Zoom is a registered charity helping children and young people from disadvantaged communities in the South Wales Valleys to overcome the obstacles of social and economic disadvantage. Zoom works with children and young people aged 8 to 18 and provides them with access to a year-round programme of film and digital media activities, services, and pathways to training, education and employment.
Zoom Young Filmmaker Awards 2011
The following Year 9 students won the award for:
Best Film Age 14-25:
The girls tackled the subject of bullying. All of the filming and editing took place outside of school and this recognition is a fantastic achievement, especially considering the age range of the category.
The following Year 12 students won the award for Best Director:
Alex Knill (Bryn student)
They produced a short film that was influenced by the television programme Band of Brothers
Forty Y Pant students recently returned from four thrilling days on a joint French/History department trip to Lille in North Eastern France. The students from mainly Year 8, 9 &10 experienced many great landmarks in the history of this area.
Our trip started with a visit to Ypres a beautiful town just over the border in Belgium. The War museum there was very impressive, and students wandered around the exhibits and charted the lifeline of a local person and their First World War experience. Wednesday also saw our visit to the grave of ‘Hedd Wyn’ the famous Welsh poet whose poem won the Chair of the National Eisteddfod that year, six weeks after his death. Hannah Pryor and Dan Webb both laid remembrance crosses from the school at his grave.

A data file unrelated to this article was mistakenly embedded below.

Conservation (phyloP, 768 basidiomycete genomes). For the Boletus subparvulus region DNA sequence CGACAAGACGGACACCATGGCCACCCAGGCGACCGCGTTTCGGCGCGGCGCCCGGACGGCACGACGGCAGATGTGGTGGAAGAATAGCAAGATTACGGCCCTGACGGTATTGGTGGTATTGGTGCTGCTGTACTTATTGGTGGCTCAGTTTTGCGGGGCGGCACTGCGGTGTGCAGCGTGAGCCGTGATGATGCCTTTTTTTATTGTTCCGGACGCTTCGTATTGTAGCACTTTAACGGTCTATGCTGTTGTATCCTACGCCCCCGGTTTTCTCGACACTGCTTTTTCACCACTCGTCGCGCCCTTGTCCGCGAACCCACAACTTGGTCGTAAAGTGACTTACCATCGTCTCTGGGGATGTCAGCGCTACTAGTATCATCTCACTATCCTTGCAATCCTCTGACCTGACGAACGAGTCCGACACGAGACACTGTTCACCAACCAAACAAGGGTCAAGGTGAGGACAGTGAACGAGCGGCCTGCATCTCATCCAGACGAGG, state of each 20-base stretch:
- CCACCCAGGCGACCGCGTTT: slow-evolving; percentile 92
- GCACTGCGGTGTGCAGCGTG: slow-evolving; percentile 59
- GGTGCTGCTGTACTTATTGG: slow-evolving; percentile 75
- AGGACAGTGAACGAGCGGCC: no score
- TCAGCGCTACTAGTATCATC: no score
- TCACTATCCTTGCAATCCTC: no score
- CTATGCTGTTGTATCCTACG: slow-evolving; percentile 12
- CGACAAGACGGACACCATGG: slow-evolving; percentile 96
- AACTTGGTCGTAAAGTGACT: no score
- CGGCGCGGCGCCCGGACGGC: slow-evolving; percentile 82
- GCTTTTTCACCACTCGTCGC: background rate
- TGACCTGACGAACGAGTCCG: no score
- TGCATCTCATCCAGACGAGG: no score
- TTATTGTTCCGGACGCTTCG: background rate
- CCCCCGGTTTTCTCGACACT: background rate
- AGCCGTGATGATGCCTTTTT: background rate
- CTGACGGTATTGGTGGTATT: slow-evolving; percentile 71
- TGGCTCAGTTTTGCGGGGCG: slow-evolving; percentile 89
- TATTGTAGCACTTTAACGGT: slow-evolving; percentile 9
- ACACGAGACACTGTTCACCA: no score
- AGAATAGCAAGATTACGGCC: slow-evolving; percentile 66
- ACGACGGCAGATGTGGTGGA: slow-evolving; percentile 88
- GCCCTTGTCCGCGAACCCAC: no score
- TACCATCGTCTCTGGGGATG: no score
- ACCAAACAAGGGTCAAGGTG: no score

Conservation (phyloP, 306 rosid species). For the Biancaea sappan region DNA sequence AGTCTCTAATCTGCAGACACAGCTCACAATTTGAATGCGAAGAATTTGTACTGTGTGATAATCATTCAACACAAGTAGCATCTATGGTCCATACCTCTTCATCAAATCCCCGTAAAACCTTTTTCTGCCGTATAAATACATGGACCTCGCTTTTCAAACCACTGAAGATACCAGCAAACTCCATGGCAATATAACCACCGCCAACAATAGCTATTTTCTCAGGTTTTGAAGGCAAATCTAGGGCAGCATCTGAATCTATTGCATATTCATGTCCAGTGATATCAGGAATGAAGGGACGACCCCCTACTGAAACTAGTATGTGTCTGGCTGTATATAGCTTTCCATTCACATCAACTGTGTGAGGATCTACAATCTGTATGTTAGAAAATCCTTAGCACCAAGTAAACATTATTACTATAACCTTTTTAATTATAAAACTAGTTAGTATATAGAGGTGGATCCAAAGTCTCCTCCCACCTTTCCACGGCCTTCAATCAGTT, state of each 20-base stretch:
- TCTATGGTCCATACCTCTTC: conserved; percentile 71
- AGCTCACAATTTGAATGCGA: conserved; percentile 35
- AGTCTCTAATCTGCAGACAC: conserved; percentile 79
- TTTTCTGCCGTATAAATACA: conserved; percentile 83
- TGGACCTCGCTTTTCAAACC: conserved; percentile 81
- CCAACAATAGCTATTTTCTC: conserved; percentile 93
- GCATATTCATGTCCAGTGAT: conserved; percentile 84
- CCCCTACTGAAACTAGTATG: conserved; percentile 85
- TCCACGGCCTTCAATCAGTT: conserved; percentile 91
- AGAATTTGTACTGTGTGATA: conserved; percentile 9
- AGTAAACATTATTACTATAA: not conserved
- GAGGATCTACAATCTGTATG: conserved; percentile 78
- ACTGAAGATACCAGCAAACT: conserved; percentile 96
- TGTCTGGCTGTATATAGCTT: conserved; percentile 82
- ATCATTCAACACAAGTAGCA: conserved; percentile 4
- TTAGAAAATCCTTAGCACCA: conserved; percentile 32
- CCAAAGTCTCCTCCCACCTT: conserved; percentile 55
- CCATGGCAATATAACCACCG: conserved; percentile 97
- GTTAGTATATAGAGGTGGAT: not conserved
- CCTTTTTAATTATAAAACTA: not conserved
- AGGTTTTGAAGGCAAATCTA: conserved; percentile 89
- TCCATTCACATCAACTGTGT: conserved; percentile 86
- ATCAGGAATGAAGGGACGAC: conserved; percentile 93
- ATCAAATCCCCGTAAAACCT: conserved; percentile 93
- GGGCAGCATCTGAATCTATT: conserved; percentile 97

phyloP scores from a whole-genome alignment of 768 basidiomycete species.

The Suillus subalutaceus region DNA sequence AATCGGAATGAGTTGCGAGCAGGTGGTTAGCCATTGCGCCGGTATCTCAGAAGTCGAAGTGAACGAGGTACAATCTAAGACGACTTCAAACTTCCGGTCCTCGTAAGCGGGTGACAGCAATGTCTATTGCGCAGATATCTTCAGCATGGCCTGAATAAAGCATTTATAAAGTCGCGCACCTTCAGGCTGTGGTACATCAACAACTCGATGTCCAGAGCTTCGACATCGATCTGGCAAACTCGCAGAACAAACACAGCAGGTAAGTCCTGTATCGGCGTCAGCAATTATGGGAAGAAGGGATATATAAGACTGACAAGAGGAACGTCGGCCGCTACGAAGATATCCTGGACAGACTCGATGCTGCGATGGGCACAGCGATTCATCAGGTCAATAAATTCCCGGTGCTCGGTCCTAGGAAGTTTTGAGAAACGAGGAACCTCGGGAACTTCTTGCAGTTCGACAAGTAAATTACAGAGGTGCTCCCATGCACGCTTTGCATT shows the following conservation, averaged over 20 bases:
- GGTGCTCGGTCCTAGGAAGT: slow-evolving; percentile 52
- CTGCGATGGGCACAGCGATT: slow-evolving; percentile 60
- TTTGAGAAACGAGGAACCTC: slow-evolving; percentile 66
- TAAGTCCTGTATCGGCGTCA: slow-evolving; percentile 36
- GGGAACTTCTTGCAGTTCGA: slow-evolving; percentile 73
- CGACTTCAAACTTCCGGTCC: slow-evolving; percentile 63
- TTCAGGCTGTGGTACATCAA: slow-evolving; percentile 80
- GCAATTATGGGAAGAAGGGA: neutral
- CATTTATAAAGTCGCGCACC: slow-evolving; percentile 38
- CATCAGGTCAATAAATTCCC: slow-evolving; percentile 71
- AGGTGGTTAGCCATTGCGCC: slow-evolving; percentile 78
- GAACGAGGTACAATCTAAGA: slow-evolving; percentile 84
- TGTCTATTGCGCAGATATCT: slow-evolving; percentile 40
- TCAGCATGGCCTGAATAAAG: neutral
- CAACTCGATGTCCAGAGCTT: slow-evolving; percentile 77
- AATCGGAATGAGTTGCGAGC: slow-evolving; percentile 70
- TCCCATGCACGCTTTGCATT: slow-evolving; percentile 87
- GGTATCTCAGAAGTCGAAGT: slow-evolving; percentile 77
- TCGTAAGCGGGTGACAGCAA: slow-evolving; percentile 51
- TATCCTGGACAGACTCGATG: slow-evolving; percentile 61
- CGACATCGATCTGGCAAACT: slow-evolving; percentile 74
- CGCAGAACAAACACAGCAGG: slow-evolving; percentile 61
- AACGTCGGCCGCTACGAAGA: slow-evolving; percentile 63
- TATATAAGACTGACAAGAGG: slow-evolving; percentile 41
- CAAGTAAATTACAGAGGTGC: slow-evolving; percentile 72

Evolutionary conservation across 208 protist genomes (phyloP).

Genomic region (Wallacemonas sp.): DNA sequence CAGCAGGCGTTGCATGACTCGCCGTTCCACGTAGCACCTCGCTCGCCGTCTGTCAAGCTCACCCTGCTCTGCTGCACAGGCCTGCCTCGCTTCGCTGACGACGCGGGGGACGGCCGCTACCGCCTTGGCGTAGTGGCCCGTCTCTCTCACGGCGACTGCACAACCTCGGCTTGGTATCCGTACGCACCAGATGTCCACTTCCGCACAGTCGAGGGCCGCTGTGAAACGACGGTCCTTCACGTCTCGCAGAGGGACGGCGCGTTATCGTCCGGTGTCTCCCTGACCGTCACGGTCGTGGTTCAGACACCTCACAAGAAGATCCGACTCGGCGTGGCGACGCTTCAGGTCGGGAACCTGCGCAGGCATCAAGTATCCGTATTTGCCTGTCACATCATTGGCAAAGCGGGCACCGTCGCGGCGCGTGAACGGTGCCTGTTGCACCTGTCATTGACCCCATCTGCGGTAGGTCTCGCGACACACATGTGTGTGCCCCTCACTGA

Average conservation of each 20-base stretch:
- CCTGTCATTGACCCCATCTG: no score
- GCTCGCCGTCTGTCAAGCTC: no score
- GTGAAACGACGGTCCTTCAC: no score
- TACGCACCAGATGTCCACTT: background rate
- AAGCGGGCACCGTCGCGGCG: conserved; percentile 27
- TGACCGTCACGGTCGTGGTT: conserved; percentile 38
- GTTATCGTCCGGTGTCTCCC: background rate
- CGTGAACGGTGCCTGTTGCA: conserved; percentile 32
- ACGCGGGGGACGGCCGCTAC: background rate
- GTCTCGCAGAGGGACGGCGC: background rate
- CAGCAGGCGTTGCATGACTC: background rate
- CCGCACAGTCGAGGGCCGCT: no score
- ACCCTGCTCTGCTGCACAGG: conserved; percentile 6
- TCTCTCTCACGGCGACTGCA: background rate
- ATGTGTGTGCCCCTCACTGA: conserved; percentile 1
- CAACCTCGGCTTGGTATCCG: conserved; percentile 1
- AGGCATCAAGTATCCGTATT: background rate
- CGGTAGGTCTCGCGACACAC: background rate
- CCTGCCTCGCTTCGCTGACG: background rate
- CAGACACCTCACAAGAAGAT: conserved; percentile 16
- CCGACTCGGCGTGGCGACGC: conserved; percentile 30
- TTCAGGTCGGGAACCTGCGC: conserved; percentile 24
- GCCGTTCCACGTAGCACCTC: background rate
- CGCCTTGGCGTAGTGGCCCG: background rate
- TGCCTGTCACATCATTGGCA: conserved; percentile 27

The highlight of the day was witnessing the ‘Last Post’ at the Menin Gate. The buglers from the local fire service called the crowd to order with their poignant tune. Rebecca Hill and Anthony Battista honoured the school by laying a wreath in memory of those who lost their lives. It was a very thought provoking moment for all.
Thursday dawned sunny and cold. Our first stop was the Museum of Fine Arts in Lille, a simply gorgeous building with many fine works of art to admire. It boasts the title of the second largest Art museum in France after the Louvre museum in Paris. A little spot of lunch and some retail therapy later and we zoomed off to the Somme and the ‘Beaumont-Hamel’ encampment for the Newfoundland/Canadian troops. Students and staff walked through trenches and scanned gravestones, amazed at the ages of those who lost their lives.